In November I upgraded my blog to Subtext 18.104.22.168 and figured out an issue where it wasn’t sending email anymore. I bought myself a Kinect and had a good time with that. I also documented some AppSettings configuration keys for log4net that are handy and that I constantly forget about.
The posting sort of got a little lax here in December (though I did sneak in an update to CR_Documentor) due to the birth of my daughter, Phoenix Aeralynn, on Thanksgiving day. She came a little early, but I had started winding down my development activities toward the end of November anyway in anticipation of her arrival, hence the post drought. I’m on paternity leave for the entirety of December, handling the usual hectic nature of the holiday season whilst getting used to the whole “being a parent” thing.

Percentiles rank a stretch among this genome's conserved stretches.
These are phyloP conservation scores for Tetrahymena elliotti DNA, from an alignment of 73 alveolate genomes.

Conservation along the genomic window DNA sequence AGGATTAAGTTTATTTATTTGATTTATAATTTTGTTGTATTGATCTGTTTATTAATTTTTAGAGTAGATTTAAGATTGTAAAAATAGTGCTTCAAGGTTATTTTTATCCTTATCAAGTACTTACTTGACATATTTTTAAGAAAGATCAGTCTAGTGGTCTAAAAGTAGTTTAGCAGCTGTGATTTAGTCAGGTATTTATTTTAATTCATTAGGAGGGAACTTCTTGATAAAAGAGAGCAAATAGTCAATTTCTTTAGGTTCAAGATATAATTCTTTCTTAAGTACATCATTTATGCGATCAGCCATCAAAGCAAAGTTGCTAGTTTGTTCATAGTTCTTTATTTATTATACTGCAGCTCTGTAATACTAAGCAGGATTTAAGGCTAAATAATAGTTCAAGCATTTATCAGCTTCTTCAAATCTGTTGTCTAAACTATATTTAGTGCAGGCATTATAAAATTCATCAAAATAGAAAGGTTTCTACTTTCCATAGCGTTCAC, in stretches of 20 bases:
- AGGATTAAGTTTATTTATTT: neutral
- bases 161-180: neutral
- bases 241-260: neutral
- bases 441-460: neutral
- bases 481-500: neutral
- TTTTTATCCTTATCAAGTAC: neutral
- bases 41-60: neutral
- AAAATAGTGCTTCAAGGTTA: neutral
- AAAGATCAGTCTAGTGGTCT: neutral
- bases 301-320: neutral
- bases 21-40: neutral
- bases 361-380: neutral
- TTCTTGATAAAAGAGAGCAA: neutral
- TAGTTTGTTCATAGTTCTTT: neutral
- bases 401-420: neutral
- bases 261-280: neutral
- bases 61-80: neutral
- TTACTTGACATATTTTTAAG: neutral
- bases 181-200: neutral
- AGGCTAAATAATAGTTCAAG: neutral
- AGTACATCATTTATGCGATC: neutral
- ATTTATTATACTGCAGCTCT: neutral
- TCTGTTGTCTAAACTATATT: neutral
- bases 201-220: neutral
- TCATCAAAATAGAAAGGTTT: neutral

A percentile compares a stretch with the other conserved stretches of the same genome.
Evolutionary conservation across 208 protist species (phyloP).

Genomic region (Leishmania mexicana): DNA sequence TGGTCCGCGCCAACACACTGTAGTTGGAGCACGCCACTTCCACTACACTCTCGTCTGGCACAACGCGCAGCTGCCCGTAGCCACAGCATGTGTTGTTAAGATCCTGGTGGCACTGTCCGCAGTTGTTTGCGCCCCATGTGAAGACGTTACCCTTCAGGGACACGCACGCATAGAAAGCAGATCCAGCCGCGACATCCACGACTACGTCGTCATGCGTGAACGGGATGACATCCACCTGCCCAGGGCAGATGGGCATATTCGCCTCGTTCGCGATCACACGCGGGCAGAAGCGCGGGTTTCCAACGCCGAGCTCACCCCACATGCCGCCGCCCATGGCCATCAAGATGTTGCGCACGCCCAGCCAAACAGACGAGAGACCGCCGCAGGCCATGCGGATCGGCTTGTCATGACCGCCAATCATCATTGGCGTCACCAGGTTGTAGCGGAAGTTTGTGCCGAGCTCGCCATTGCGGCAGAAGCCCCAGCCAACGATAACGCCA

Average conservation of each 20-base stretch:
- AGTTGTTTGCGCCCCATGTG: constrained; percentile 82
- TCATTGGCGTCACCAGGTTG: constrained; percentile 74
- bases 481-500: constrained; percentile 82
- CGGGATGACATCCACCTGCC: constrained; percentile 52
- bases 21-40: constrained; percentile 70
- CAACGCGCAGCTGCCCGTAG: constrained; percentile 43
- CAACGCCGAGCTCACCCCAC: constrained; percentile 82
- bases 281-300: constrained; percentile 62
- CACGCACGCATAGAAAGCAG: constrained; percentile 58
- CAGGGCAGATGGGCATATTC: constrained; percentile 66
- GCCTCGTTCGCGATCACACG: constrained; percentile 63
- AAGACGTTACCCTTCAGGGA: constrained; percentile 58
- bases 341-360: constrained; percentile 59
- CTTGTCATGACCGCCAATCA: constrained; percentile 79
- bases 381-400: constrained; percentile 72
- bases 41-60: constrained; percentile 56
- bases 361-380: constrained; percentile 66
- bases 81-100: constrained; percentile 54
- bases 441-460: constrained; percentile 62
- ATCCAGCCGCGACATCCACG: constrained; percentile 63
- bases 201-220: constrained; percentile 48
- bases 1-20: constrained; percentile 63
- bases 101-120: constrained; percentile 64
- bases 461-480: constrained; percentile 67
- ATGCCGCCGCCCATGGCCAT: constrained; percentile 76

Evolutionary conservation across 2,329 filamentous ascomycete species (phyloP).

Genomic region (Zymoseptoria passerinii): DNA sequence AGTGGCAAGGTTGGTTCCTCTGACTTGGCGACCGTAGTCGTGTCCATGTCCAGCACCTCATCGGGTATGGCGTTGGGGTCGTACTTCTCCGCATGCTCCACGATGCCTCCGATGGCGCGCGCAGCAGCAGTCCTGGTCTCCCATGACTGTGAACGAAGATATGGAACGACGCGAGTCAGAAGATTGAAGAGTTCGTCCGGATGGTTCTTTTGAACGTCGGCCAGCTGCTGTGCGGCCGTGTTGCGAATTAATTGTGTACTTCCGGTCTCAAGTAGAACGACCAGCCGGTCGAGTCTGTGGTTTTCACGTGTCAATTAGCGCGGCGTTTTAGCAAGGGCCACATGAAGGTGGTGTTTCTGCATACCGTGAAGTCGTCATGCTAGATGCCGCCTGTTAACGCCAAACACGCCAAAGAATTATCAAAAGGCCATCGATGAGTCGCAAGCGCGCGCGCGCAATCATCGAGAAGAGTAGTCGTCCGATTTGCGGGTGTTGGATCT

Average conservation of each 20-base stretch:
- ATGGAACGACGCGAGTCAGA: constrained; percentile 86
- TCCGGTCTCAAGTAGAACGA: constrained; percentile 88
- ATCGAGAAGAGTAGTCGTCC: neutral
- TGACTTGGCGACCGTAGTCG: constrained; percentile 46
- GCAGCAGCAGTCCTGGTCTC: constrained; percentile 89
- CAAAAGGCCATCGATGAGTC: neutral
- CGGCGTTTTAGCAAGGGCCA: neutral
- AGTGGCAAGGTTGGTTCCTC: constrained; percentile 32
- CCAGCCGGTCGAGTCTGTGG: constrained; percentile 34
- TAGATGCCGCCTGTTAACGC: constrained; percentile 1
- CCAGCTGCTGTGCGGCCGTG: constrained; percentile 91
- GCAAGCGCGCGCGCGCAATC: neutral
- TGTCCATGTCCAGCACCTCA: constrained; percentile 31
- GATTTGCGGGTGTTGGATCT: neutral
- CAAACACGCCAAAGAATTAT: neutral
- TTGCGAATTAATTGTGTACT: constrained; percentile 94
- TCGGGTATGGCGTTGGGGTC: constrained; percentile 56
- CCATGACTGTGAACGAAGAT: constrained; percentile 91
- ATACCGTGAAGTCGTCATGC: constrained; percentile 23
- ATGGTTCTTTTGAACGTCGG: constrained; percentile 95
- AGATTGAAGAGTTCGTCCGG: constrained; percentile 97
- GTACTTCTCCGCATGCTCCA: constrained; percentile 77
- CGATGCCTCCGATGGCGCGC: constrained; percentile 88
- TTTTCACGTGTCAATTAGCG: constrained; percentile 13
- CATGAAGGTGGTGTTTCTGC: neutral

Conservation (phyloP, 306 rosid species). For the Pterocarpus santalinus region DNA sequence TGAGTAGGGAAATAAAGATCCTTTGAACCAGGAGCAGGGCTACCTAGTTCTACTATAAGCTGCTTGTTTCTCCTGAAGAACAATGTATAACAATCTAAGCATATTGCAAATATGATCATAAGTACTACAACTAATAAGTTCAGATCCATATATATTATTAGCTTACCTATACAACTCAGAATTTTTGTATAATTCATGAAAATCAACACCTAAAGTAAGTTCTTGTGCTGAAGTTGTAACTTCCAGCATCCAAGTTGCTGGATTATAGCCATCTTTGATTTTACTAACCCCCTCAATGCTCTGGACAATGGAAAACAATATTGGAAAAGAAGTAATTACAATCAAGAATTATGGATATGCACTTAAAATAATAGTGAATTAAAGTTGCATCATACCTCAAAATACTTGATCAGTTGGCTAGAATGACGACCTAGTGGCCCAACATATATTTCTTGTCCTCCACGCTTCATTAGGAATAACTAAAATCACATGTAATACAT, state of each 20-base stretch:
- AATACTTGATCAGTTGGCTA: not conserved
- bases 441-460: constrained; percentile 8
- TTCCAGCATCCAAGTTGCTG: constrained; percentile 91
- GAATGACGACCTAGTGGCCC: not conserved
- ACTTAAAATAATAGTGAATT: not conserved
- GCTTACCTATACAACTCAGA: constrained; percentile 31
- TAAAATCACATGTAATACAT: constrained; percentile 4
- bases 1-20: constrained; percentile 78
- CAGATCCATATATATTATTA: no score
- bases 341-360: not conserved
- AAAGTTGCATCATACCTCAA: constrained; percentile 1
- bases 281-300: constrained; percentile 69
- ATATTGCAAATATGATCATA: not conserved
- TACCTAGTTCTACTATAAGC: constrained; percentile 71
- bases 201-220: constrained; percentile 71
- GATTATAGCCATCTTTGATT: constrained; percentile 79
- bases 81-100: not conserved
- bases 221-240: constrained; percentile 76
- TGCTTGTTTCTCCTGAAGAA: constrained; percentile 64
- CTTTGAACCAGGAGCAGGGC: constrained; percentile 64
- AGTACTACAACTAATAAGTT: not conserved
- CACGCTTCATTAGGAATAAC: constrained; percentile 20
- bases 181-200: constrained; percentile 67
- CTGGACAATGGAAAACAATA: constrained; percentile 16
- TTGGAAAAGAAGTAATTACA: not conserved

In all, it’s been a pretty good year. Even without all those other things, Phoenix is accomplishment enough. (Now, granted, I feel like a little detail was left out of all of those eager parents explaining how “wonderful” or “rewarding” parenting is, but she’s still pretty great.)
Happy holidays, folks!